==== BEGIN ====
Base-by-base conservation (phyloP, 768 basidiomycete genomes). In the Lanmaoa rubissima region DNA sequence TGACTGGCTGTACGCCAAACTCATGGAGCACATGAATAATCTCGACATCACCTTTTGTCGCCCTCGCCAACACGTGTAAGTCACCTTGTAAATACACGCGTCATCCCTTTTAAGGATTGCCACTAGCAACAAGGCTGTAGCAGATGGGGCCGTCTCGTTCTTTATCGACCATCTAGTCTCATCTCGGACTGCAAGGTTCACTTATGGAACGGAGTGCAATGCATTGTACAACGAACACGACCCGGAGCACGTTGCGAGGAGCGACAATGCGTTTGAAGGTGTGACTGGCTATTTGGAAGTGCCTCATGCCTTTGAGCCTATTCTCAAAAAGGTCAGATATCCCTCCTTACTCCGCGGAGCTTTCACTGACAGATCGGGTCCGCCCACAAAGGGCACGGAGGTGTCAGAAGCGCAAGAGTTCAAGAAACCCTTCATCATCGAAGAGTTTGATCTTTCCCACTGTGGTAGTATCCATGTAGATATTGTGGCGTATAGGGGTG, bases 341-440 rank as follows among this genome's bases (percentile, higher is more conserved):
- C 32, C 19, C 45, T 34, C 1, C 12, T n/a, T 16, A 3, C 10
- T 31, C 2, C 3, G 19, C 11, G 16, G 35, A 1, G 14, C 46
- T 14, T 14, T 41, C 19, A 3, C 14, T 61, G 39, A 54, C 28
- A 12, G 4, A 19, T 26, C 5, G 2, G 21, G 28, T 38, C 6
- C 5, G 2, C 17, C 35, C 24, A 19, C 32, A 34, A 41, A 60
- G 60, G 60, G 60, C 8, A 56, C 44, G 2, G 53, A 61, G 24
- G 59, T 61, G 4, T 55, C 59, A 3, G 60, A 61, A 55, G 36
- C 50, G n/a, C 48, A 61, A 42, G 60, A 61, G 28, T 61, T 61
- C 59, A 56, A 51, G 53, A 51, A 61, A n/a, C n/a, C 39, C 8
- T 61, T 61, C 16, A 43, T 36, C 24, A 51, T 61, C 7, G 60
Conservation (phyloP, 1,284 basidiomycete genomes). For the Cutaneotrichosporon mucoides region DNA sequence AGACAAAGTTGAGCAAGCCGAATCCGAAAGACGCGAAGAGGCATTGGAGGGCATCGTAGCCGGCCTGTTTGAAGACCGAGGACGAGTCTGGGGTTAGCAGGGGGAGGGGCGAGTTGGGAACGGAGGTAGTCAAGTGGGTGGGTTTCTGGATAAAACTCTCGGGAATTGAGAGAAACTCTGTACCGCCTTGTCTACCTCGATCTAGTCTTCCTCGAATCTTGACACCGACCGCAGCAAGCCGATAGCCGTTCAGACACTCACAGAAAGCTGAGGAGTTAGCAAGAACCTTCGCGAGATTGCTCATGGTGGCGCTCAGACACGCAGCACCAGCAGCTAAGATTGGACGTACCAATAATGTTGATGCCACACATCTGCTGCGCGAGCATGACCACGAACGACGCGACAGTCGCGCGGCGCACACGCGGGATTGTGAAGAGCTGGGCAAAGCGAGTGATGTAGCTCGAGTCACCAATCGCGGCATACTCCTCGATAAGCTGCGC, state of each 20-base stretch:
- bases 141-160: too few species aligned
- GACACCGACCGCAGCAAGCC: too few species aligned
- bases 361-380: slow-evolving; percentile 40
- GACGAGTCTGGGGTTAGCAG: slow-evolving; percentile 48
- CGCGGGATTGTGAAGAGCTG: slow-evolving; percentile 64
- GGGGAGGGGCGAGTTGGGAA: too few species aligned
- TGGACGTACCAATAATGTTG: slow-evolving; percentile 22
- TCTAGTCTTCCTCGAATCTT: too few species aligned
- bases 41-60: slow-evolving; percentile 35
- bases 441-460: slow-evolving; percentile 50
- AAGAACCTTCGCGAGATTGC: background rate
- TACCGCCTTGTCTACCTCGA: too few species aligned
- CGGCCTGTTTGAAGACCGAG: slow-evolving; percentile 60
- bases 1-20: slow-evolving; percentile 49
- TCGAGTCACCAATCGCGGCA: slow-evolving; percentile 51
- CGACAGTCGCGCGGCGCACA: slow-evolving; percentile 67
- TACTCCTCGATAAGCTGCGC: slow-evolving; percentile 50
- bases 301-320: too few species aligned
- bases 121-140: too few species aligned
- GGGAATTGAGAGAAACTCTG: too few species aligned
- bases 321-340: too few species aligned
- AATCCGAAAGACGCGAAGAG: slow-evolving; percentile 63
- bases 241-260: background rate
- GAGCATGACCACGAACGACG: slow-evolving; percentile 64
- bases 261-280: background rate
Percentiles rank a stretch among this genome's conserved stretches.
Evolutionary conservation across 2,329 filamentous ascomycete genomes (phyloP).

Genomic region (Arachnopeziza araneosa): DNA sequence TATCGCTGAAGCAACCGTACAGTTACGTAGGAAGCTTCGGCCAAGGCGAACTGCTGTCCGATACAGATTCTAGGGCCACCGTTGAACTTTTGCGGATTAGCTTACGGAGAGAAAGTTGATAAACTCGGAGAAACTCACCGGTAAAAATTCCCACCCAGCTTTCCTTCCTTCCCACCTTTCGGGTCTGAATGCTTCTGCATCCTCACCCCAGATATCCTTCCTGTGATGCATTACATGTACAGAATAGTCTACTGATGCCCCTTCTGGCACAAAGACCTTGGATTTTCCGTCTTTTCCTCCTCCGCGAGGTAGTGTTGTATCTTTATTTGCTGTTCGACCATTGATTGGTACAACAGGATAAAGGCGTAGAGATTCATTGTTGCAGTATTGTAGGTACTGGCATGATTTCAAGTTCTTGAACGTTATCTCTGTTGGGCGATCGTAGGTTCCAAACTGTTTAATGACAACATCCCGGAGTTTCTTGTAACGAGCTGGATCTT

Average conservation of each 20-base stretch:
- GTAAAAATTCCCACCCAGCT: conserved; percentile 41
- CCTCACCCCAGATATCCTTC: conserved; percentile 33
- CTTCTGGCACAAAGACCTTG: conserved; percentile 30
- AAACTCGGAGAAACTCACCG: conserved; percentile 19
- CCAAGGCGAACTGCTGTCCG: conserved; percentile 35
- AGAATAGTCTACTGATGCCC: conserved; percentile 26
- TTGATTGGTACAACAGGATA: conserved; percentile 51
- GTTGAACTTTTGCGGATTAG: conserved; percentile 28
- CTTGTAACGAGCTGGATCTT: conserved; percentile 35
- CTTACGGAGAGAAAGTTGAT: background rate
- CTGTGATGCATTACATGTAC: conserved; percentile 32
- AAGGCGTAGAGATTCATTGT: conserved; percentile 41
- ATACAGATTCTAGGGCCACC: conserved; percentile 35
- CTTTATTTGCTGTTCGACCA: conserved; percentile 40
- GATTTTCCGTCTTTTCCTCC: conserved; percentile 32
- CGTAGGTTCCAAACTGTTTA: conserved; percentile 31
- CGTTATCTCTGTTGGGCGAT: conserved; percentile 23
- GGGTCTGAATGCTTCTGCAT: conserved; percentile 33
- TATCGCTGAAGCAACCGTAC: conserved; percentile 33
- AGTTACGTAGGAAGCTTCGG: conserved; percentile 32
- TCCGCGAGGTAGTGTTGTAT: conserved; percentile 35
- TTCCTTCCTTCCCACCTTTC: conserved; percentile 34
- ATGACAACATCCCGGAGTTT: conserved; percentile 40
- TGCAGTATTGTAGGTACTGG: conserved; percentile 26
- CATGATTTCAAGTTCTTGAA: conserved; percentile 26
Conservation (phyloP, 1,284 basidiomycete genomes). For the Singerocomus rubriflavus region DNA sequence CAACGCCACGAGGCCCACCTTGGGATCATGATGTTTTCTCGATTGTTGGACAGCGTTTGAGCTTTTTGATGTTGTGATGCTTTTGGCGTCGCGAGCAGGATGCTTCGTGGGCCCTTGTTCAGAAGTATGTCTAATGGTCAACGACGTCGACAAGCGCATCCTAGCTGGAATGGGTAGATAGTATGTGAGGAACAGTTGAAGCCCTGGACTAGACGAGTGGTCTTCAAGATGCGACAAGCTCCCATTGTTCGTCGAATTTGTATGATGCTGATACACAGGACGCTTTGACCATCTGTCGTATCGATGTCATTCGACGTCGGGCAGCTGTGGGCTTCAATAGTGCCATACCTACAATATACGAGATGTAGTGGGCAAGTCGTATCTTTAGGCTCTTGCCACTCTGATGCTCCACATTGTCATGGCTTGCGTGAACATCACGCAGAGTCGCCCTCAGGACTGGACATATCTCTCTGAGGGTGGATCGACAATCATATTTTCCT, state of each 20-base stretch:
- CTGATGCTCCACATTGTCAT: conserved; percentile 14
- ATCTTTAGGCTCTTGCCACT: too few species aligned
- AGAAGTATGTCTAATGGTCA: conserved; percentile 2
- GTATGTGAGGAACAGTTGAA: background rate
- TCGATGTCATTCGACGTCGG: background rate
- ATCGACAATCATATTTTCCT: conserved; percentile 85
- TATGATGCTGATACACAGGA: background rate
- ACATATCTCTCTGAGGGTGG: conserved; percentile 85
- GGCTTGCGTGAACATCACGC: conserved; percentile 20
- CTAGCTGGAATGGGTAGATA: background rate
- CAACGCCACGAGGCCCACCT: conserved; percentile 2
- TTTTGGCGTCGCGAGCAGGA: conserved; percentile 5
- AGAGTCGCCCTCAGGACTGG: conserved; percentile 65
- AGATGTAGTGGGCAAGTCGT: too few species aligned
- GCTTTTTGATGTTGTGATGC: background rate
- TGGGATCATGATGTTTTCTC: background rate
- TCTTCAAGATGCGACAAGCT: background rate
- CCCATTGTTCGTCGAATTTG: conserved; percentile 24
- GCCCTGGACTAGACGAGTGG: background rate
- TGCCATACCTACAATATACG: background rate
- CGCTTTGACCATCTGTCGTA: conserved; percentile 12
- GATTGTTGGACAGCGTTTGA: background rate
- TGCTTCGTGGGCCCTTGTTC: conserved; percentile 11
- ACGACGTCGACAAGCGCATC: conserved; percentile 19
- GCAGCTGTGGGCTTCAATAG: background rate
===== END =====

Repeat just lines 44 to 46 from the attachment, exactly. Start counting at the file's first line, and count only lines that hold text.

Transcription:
- CTTCTGGCACAAAGACCTTG: conserved; percentile 30
- AAACTCGGAGAAACTCACCG: conserved; percentile 19
- CCAAGGCGAACTGCTGTCCG: conserved; percentile 35